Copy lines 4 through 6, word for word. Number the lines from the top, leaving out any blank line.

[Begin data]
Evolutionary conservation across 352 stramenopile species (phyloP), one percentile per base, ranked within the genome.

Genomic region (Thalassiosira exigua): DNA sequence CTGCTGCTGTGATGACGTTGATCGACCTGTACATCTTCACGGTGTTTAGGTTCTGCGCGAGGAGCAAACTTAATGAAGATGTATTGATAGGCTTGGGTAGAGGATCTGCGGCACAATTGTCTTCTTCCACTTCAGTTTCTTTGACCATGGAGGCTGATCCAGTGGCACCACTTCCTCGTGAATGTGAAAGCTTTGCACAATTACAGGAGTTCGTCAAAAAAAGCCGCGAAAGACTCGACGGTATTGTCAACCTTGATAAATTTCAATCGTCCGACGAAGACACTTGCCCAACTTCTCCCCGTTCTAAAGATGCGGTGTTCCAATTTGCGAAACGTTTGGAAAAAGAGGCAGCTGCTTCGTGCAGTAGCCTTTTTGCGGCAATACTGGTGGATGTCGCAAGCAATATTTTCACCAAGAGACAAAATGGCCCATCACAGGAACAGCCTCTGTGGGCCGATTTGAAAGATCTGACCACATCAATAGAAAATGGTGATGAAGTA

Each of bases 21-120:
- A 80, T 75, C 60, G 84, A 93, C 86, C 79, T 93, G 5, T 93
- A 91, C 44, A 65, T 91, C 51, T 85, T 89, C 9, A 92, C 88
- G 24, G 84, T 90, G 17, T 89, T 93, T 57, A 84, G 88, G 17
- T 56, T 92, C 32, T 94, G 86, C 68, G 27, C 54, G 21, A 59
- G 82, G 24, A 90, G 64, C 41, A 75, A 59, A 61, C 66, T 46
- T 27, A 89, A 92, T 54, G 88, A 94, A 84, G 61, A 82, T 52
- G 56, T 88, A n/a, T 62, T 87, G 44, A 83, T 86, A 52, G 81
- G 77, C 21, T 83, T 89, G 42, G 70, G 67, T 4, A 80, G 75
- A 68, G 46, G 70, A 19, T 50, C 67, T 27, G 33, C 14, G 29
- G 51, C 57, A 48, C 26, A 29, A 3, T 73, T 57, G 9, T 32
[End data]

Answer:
- A 80, T 75, C 60, G 84, A 93, C 86, C 79, T 93, G 5, T 93
- A 91, C 44, A 65, T 91, C 51, T 85, T 89, C 9, A 92, C 88
- G 24, G 84, T 90, G 17, T 89, T 93, T 57, A 84, G 88, G 17